Kaiser Daily Global Health Policy Report
In The News
- U.N. SG Urges Aid Delivery In Syria Without Government Consent; Challenges Persist
News outlets discuss a new report from U.N. Secretary-General Ban Ki-moon urging humanitarian aid delivery in Syria without the government’s consent, as well as challenges to delivering such aid.
Al Jazeera: Measles and malnourishment: Syria is getting worse, not better
“Three months after the United Nations Security Council managed the rare feat of agreeing on a resolution about Syria, conditions in the war-torn country have deteriorated even further, according to a report released on Thursday by Secretary General Ban Ki-moon…” (Hill, 5/23).
The Guardian: Aid group Mercy Corps forced to close Damascus operations
“One of the largest aid providers in Syria, Mercy Corps, has been forced to close its operations in Damascus because Syrian officials said it could not work in opposition-held areas of the country…” (Chulov/Beals, 5/23).
New York Times: U.N. Chief Urges Aid Delivery Without Syria’s Consent
“The Syrian government is ‘failing in its responsibility to look after its own people,’ the secretary general of the United Nations has said in a confidential report to the Security Council, in which he urged it to authorize the delivery of food and medicine to Syria without the government’s consent…” (Sengupta, 5/23).
U.N. News Centre: Syria: U.N. humanitarian chief condemns attack on warehouse during aid distribution
“The United Nations humanitarian chief today expressed outrage at a deliberate attack on a humanitarian warehouse in the Damascus province of Syria, which occurred as aid workers were preparing to distribute urgently needed supplies to hundreds of families in the besieged city…” (5/25).
- Refugees Denied Cancer Treatments Due To Steep Medical Costs, Study Says
News outlets report on a study published in Lancet Oncology on access to cancer treatments for Iraqi and Syrian refugees.
Agence France-Presse: Syria refugees denied cancer treatment, says UNHCR
“Lack of funds is forcing aid workers to deny Syrian war victims and other refugees with cancer the care they need, the U.N. refugee agency’s top medical expert warned on Monday. … In a new study published in the journal The Lancet Oncology, [UNHCR’s medical chief, Paul] Spiegel, documented hundreds of refugees in Jordan and Syria [who were] denied cancer treatment due to limited funds, and called for urgent new steps to tackle cancer in humanitarian crises…” (Fowler, 5/25).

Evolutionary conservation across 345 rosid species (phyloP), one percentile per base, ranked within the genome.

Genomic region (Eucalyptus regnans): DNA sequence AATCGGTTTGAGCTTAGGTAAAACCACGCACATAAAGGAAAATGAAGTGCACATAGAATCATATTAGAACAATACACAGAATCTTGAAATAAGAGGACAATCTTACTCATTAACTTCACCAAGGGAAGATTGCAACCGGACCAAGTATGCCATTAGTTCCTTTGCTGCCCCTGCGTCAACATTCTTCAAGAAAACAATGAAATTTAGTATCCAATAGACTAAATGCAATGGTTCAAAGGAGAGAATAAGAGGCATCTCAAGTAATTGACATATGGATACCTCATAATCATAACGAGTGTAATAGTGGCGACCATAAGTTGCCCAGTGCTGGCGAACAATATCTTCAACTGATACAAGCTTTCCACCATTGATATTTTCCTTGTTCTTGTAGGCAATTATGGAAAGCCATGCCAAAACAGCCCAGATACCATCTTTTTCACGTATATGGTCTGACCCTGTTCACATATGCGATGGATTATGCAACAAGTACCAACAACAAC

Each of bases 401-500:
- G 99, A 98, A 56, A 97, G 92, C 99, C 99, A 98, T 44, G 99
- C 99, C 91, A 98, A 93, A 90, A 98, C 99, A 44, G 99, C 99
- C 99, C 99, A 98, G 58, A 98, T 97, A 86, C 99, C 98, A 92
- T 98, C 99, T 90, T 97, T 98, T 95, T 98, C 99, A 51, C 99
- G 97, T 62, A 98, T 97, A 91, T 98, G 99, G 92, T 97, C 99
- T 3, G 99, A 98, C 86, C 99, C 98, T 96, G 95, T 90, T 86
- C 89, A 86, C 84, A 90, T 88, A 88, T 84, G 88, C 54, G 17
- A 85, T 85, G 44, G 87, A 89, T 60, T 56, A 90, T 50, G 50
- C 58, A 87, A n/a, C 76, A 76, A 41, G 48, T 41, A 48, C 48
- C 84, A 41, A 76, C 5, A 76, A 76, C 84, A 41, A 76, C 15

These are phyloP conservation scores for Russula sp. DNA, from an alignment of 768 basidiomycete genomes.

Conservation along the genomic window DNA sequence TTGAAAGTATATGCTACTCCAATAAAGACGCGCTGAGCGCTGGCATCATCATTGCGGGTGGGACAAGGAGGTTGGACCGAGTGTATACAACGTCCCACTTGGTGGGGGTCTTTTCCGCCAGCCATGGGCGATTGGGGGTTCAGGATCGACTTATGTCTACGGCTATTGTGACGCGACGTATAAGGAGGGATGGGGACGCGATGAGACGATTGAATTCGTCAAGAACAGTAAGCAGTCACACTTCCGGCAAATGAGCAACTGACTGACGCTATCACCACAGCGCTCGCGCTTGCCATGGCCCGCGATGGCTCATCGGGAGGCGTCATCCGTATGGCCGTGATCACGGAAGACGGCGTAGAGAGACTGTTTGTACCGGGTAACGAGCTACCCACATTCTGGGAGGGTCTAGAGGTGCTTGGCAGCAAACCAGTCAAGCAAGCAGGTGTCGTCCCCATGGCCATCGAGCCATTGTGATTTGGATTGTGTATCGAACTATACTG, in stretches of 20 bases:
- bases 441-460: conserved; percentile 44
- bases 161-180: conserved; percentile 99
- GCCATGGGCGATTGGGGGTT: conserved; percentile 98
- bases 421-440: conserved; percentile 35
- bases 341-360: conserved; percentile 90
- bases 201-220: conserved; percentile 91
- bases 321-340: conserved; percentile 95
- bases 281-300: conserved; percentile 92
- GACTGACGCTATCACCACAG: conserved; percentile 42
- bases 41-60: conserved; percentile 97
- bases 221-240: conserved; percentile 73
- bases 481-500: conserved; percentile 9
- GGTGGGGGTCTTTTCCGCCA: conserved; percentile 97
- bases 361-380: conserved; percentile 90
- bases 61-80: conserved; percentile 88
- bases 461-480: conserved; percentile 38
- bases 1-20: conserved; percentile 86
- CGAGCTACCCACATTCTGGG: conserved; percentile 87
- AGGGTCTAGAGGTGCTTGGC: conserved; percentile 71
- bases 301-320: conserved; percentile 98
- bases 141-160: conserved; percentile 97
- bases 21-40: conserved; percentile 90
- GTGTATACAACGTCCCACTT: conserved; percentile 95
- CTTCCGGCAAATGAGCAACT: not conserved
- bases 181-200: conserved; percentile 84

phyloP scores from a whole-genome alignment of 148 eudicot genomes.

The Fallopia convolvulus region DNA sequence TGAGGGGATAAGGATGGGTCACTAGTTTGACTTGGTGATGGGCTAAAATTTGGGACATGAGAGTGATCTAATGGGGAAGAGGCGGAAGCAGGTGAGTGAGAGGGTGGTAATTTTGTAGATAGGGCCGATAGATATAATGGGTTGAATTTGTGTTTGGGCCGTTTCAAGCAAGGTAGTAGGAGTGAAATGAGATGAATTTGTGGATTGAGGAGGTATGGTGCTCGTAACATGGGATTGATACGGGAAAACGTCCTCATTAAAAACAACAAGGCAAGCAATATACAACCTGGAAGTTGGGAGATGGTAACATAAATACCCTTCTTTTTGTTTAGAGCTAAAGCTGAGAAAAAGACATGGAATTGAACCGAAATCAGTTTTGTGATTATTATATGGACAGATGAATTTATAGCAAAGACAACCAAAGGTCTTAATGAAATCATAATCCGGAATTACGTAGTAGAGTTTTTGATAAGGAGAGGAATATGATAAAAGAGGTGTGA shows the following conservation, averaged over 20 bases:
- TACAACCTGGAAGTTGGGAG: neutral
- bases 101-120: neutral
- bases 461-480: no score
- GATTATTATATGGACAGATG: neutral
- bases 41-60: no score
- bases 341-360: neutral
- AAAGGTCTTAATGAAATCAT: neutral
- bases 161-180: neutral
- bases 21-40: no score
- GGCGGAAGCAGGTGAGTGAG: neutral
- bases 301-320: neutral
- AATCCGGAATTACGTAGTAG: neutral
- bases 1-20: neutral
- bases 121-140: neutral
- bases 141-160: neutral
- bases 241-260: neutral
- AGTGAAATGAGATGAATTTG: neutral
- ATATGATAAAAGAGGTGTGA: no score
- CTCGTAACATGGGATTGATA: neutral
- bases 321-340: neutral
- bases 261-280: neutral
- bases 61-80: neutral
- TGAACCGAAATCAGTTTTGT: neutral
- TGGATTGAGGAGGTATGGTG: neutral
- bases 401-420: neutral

Agence France-Presse: Steep medical bill for hosts of Iraqi, Syrian refugees
“Middle Eastern countries that host refugees from conflict-torn Iraq and Syria are having to deal with a steep health care bill from expensive-to-treat chronic diseases like cancer, a study said Monday…” (5/25).
BBC News: Refugees ‘struggle for cancer care’
“There is a ‘high demand’ for cancer treatment from refugees, which is often difficult to meet, experts say. Infectious diseases and malnutrition have understandably been the focus of refugee health work. But in Lancet Oncology, the United Nations High Commissioner for Refugees says cancer is a major issue that host countries often struggle to deal with…” (5/25).
- Canada Keeps Focus On Maternal, Child Health
The Globe and Mail features two stories discussing Canadian efforts to improve maternal and child health, including the upcoming Saving Every Woman Every Child summit.
Globe and Mail: Canada keeps its funding promises for world maternal and child health
“…Ottawa is on track to spend some $2.85 billion [US$2.6 billion] on maternal and child health initiatives around the world. The investment will be on display next week when the government convenes a group of global leaders for a summit in Toronto, including the Queen of Jordan, the Aga Khan, and United Nations Secretary-General Ban Ki-moon…” (Mackrael, 5/24).
Globe and Mail: Maternal and child health innovators are developing lifesaving tools
“…Canadian-led projects are helping to add much-needed iron to people’s diets in Cambodia and developing new tests to determine whether a baby has pneumonia at clinics that don’t have access to X-rays…” (Mackrael, 5/24).
- USAID Launches Program To Reduce Child Stunting By 2M Over 5 Years
Inter Press Service: U.S. Pledges to Reduce Child Stunting by Two Million Globally
“The U.S. government has pledged to reduce the number of chronically malnourished children around the world by at least two million over the next half decade, receiving an initial positive response from the development community…” (Tullo, 5/23).
- Guinea, Sierra Leone Report New Ebola Cases, Signaling Virus' Spread
News outlets report on Ebola in West Africa, including new cases in areas previously unaffected.
Al Jazeera: Ebola spreads to Sierra Leone; five reported dead
“At least five people have died in Sierra Leone’s first confirmed outbreak of the Ebola virus, the World Health Organization (WHO) said on Monday…” (5/26).
Associated Press: 2 new Ebola deaths confirmed in West Africa